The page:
18 Coach Culture end, a lot of room for creativity and innovation in that kind of environment. On the other hand, in a coaching culture, a lot of that can happen in the conversation. You go through the questioning, the design, the outcome, the whole process, with a deeper level of tolerance. It’s safe to fail. In the organizations without that coaching culture, it’s definitely not safe to fail. It’s reason for a pink slip. Managers feel so much pressure to be right, to look right, that it becomes either faster or cheaper to just tell people how to do something. They can’t risk taking the time to investigate or explore. Think of a time you’ve had an idea, and you try to train someone else to implement it. It’s often easier just to say, “Forget it—I’ll do it myself!” The manager doesn’t have time for a coaching culture because he’s doing everybody else’s job for them. And no one is happy about it. In Michael Bungay Stanier’s book, The Coaching Habit, he offers that you can coach using 7 great questions in under 10 minutes! CURIOSITY & CULTURE Curiosity is a big word in coaching. When a leader, a manager, a company, becomes curious, they’re willing to explore alternatives, and they’re willing to learn through failure. People are more ready to be honest. Employees and managers alike learn to be curious and not judgmental about one another’s opinions. They learn how to build each other up and create a better product. Retention improves significantly because they are not just focused on meeting a bottom line; the process of reaching goals is more comfortable, enjoyable, and conducive to creativity. Culture and their product turns around.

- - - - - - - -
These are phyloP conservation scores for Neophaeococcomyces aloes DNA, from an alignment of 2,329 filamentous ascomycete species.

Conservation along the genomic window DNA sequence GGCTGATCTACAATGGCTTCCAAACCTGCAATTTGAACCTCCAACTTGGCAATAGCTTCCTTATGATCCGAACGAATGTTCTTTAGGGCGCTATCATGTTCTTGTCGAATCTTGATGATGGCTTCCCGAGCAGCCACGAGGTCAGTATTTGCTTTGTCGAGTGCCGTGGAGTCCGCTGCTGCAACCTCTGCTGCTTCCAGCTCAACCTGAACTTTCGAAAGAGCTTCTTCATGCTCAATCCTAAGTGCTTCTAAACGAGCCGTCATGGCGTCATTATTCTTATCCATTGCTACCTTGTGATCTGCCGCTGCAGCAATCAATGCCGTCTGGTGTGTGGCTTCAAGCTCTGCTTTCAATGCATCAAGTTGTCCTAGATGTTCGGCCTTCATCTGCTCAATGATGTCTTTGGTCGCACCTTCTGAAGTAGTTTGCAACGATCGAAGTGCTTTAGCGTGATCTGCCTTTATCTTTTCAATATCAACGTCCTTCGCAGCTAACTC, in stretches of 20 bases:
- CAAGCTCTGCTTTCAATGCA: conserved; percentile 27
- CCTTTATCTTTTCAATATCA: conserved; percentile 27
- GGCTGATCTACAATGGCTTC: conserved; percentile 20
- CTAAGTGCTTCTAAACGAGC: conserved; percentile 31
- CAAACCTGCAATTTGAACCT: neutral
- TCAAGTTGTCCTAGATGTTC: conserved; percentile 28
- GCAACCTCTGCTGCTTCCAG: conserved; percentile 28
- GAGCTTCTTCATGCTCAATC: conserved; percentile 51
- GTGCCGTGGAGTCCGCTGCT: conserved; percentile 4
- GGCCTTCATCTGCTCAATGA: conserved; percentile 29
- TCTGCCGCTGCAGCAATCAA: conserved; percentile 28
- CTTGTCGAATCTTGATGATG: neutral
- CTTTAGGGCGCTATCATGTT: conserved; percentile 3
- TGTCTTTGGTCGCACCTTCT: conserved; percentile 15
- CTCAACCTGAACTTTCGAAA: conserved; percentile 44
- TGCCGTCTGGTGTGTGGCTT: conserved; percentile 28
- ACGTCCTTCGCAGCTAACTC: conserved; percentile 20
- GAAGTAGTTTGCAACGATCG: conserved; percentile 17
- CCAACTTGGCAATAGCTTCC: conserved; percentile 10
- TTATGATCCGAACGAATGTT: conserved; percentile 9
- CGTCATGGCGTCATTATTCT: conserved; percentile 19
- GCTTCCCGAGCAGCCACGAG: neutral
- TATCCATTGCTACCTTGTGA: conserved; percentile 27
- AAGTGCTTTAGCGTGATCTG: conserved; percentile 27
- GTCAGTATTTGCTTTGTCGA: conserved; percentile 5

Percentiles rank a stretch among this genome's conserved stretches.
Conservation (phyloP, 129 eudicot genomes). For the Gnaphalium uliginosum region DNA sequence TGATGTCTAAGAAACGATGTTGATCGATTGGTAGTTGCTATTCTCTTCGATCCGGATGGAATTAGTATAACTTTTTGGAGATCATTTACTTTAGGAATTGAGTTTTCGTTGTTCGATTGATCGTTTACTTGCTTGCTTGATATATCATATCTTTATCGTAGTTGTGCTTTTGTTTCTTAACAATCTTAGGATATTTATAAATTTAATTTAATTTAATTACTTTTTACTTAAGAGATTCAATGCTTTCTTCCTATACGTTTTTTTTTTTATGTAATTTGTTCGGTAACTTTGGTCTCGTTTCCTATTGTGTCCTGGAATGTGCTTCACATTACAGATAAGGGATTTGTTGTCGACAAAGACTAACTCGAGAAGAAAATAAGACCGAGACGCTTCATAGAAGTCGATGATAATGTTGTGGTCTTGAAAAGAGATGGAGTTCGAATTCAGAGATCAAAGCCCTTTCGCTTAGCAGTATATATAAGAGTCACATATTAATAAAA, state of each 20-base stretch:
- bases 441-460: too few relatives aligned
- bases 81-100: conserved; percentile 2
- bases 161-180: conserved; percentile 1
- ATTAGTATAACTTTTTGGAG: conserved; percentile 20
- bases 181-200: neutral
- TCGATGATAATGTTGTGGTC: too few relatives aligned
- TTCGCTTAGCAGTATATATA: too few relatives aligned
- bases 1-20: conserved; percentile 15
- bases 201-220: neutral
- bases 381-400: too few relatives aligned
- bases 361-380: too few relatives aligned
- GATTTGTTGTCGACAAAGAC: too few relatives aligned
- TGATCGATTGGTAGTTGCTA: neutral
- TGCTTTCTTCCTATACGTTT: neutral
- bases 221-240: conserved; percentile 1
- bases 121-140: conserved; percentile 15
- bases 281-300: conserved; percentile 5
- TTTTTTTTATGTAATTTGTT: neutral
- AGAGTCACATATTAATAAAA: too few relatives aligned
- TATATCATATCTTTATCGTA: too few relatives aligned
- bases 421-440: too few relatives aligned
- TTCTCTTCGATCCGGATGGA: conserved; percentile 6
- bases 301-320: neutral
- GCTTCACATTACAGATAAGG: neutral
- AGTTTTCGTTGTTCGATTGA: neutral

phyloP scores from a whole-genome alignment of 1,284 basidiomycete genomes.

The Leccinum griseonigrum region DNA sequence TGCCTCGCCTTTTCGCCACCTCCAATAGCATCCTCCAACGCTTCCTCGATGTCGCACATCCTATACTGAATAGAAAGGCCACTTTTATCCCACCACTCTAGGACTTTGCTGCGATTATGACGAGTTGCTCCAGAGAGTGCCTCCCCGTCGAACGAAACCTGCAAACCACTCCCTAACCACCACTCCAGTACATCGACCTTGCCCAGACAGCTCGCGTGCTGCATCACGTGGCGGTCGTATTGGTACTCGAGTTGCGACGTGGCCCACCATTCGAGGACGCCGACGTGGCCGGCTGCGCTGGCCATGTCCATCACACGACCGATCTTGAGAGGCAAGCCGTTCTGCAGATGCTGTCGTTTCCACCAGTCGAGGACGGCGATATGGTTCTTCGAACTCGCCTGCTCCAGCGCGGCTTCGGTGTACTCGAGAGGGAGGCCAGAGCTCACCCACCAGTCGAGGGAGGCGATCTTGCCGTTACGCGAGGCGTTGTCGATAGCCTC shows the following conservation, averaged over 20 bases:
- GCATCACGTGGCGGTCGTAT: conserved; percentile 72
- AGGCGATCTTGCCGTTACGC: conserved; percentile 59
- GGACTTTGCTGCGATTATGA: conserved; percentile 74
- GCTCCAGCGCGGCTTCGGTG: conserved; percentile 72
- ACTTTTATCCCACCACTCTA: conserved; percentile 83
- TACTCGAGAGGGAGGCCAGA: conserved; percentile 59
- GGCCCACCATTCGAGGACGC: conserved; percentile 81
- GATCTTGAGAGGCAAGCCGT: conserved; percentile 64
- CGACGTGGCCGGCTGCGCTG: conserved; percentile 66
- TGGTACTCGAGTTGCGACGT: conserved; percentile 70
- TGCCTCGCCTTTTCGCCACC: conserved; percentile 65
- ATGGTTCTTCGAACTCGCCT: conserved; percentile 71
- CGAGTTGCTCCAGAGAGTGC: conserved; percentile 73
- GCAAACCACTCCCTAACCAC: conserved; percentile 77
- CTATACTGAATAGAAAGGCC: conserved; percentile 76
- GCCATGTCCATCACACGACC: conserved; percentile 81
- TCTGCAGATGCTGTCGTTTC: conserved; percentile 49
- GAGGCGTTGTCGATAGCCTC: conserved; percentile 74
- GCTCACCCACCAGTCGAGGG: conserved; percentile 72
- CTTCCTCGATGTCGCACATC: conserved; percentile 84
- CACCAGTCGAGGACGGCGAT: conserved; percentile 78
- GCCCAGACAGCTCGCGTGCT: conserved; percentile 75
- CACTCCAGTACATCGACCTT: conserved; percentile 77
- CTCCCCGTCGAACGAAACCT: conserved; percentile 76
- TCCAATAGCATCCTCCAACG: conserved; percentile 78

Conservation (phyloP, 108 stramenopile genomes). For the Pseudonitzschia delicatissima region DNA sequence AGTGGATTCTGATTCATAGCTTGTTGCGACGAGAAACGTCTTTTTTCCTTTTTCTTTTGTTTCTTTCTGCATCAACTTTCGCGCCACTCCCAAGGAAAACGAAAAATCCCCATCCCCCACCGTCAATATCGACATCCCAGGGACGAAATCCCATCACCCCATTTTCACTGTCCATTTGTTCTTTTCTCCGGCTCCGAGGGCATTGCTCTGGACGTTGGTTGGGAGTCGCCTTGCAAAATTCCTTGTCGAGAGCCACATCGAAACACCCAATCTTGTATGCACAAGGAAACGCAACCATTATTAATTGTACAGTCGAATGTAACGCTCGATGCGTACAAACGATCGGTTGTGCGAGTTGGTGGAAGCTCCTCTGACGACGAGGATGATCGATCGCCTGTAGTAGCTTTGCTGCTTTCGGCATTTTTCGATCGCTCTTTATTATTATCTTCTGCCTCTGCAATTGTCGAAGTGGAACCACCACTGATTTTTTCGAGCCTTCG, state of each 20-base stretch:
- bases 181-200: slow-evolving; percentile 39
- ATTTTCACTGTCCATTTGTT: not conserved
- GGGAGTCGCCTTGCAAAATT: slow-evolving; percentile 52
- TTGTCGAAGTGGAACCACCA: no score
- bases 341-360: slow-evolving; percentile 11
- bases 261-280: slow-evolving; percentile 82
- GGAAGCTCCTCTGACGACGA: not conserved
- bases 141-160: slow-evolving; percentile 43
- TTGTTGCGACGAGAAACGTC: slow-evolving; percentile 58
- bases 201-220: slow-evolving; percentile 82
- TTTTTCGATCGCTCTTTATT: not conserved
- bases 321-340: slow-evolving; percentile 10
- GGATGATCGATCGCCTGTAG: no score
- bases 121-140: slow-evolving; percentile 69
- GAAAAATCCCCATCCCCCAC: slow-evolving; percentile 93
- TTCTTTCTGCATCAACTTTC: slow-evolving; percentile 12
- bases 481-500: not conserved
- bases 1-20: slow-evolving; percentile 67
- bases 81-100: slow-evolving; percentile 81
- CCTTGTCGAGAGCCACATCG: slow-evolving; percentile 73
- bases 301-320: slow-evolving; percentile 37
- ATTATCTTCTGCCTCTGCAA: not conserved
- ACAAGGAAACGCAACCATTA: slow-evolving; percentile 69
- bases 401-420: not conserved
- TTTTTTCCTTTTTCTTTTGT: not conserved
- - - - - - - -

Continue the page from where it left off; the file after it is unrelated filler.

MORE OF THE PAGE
Introduction 19 “Culture,” in a company, is made up of the norms of behavior for any given organization. A Coaching Culture can have effects on every area, but it’s important to remember you can have lots of subcultures based on geography or department or field. One of my clients once had an entire team of engineers in India helping on a huge project; oversight was coming from the United States, and there were some important cultural differences. They would have checkpoint meetings to ask for updates, and the group in India would assure them everything was on time. Culturally, in India, it’s more important to be polite and agreeable than it is to be accurate. So even though the timeline was never going to happen, and they knew that way ahead of time, they never admitted it. They felt like it would be disrespectful to the leaders; whereas, culturally, here in the US, accuracy is important. That’s an extreme example, but I think that each company has their own internal culture activities of what they do and how they behave based on that. “So how can we address these differences? Judith E. Glaser’s ‘double-click’ for meaning and understanding could be a tool used to uncover this cultural difference or applying the ICF core competencies, such as building trust, and co-creating the goals and deadlines as a project team. If team members and leaders are in a state of trust, more questions can be asked—that we don’t know the answers to—which prompts more creative thinking. Again, this may raise the question of ‘how much time will this take?’ To avoid missed deadlines, and late customer deliverables, the time and relationship must be built upfront. One of the exercises I do as a coach with teams is: “Visit Our Village” which comes from the wonderful resource, Retreats That Work by Liteman, Liteman, and